directors, Film festivals, Movies, science fiction

Lizzie Borden’s Born in Flames reignited

In my finale communiqué from the Cinema Rediscovered festival in Bristol I take a look at Lizzie Borden’s 1983 film Born in Flames. This was a major discovery for me, Lizzie Borden being a director I was not that familiar with having only seen her film Working Girls some 25 years ago whilst a student.  Continue reading

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horror, science fiction, Television, TV, Writers

THIS GREEN UNPLEASANT LAND – THE VISIONS OF NIGEL KNEALE

With the release of an updated version of the excellent biography Into the Unknown – the fantastic life of Nigel Kneale (Andy Murray, Headpress) this seems like a good time to burrow deep into my archives and exhume an article I wrote for the now defunct digital magazine Cult TV Times. Enjoy… Continue reading

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Classics, Favourite films, horror, Movies, Reviews, science fiction

Favourite films – Invasion of the Body Snatchers

It’s a commonly recited refrain that the film industry’s fondness for recycling material is stifling creativity, or more simply ‘remakes suck ass dude’, but Jack Finney’s 1954 science fiction novel Invasion of the Body Snatchers has proved fertile soil for the cultivation of American nightmares. Don Siegel’s 1956 film slyly presented a paranoia that can be read as either fear of communism or McCarthyism. In Philip Kaufman’s 1978 remake this becomes something else, expressing a fear of conformity, urban alienation, the breakdown of community and the social paranoia of being an outsider. Continue reading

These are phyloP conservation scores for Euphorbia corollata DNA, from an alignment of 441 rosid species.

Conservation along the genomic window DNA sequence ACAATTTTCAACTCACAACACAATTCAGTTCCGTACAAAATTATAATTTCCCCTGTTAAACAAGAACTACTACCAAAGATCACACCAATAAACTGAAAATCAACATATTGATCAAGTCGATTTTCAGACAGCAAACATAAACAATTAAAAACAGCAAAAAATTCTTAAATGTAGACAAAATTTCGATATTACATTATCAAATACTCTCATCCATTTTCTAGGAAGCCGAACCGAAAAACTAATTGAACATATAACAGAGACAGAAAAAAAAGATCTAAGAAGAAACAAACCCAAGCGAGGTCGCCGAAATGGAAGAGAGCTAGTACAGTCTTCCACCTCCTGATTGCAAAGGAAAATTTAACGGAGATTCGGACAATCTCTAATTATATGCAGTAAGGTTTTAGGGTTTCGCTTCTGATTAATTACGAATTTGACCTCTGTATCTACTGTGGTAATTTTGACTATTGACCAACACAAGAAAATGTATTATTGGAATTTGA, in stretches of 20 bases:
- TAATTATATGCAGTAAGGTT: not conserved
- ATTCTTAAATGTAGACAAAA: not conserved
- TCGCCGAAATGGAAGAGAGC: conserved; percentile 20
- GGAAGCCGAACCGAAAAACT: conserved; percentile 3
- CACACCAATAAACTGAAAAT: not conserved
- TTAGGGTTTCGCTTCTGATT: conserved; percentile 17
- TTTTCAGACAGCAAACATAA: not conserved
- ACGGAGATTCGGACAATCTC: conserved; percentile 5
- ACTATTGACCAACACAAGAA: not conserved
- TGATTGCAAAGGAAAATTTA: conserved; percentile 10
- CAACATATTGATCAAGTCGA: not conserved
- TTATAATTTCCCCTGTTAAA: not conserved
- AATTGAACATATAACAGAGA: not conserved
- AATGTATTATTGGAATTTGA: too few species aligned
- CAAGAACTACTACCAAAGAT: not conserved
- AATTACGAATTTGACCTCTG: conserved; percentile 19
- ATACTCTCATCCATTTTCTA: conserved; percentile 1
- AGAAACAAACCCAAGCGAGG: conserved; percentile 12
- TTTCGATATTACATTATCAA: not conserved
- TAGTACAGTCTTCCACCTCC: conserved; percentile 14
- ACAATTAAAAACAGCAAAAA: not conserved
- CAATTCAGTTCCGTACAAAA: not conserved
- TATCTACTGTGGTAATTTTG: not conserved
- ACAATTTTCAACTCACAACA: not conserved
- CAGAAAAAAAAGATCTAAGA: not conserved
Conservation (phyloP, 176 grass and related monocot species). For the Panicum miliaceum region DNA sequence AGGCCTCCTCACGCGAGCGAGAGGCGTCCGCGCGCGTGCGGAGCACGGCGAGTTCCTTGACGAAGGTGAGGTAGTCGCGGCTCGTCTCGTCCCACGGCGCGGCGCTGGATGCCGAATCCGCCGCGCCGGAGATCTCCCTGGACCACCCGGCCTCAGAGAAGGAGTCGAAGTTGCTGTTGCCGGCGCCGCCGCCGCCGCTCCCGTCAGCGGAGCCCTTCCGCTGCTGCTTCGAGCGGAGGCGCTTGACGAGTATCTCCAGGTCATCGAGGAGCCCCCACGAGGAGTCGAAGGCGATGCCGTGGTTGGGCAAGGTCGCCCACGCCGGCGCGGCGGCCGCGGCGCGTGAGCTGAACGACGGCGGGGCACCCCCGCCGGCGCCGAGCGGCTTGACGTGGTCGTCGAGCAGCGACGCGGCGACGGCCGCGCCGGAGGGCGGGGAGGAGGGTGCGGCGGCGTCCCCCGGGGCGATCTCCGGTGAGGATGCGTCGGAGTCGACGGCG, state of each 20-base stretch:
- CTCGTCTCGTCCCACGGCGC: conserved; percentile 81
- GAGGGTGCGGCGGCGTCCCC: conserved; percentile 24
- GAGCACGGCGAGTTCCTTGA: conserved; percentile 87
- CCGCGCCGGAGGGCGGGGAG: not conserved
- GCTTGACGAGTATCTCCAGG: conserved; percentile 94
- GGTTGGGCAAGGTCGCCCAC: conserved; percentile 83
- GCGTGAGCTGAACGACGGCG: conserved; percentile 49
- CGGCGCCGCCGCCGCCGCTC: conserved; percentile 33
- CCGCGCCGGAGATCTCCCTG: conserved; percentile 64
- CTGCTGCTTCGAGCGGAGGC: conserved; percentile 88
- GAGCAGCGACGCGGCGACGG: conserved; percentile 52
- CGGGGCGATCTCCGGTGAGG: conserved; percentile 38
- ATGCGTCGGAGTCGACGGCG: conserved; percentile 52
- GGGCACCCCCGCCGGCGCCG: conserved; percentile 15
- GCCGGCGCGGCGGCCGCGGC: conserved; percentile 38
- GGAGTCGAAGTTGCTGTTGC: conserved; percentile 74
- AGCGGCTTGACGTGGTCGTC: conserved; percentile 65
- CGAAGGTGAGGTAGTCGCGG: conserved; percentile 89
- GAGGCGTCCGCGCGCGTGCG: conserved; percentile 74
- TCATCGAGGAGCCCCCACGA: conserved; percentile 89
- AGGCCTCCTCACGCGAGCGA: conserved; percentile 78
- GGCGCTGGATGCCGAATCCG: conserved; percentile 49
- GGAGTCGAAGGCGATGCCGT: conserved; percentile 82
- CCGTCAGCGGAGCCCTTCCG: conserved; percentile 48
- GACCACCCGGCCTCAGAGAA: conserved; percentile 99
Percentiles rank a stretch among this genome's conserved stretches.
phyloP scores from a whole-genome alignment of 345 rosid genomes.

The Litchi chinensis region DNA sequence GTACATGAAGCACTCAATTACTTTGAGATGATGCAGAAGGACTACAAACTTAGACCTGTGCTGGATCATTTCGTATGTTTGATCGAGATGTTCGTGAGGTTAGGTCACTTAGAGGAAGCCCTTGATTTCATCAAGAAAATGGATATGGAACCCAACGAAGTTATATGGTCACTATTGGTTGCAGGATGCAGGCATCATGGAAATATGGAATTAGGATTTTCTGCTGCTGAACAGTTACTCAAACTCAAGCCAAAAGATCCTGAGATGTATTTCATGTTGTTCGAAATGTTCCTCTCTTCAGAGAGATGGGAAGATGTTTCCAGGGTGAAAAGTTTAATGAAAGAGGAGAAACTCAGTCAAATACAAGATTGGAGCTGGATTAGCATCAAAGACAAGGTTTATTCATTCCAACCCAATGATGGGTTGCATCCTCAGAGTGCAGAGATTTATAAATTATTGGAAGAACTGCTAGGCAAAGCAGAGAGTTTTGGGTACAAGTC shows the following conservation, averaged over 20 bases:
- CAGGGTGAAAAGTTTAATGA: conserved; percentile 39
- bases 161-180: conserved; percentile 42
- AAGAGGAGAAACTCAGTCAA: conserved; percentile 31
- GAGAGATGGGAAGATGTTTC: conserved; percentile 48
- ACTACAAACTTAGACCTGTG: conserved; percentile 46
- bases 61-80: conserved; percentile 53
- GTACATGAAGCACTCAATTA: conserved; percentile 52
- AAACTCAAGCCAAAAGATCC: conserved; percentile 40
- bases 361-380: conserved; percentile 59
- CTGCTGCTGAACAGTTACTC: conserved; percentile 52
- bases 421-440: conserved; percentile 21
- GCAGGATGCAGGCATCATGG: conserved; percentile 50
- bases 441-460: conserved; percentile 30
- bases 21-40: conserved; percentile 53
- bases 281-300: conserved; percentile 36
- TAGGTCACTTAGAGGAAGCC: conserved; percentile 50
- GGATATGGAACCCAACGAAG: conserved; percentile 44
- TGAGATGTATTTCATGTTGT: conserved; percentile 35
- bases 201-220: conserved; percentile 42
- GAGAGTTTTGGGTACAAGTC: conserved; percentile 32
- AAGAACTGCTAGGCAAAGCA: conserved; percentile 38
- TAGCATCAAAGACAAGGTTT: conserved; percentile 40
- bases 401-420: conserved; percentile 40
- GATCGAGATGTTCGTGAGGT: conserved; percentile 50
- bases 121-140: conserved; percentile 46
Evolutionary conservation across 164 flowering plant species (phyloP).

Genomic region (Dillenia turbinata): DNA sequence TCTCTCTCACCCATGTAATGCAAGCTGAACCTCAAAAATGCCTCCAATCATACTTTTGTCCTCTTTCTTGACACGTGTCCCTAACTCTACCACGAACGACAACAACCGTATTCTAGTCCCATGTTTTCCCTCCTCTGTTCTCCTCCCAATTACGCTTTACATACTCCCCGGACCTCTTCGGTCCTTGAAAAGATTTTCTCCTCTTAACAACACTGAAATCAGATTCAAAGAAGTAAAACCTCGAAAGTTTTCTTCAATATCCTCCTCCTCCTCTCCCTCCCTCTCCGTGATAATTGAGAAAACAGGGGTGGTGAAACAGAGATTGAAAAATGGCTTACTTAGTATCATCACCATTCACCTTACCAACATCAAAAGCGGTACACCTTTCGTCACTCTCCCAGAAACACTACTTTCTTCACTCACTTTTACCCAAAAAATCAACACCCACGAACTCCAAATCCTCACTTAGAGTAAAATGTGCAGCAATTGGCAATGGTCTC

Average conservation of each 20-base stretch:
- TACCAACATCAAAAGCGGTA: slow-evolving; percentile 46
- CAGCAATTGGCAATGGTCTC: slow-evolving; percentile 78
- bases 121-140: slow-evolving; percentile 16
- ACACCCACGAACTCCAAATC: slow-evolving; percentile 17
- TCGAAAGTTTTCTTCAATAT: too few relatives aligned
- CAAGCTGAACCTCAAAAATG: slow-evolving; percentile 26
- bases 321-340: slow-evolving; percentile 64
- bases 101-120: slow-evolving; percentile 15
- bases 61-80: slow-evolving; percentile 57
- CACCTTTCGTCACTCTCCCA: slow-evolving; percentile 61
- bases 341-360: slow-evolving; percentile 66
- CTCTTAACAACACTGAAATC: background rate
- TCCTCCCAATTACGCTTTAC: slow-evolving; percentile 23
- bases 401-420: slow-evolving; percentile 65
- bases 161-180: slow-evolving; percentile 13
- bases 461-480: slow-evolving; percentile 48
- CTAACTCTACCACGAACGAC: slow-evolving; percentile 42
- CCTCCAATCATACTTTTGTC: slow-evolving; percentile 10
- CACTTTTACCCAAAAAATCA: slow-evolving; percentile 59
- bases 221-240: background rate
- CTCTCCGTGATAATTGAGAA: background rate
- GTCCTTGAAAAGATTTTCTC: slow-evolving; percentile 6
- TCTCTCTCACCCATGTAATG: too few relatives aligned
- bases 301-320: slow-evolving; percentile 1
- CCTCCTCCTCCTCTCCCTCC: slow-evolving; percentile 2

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directors, Movies, Reviews, science fiction

Review – Mad Max: Fury Road

What an extraordinary career In filmmaking George Miller has had. After breaking onto the international film scene with the rough but poetic exploitation film Mad Max in 1979 (one of the few science fiction films admired by J G Ballard), Miller followed up with one of the greatest sequels ever made Mad Max 2 in 1981 (the film was retitled The Road Warrior in the US as the first film had been a flop, largely due to an atrocious American dub that wiped out the Australian accents and made the then 23 year old Mel Gibson sound he was a 50 year old with emphysema). These two films – along with the slightly too slick third instalment Mad Max Beyond Thunderdome in 1985 – should have set Miller up as one of the premier action directors of his generation. Instead he turned his hand to big-budget satire with The Witches of Eastwick, adult drama with Lorenzo’s Oil, and children’s animation Happy Feet (for which he won an Oscar). He also produced a string of Australian features and TV, and wrote the screenplay for Babe. Eclectic ought to be his middle name. Continue reading

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Movies, Reviews, science fiction, scraping the barrel

Scraping the barrel – Her

Honestly, I’m actually trying to be a more positive critic in 2015, but now that my former reviews from the Chris and Phil Presents site (RIP) have disappeared, it was inevitable I would have to republish my outraged review of Spike Jonze’s film Her, a movie which frankly irritated the piss out of me. Here it is, unchanged, unexpurgated, (possibly unhinged?). Bear in mind this was published about a year ago on the eve of the film’s UK release. Continue reading

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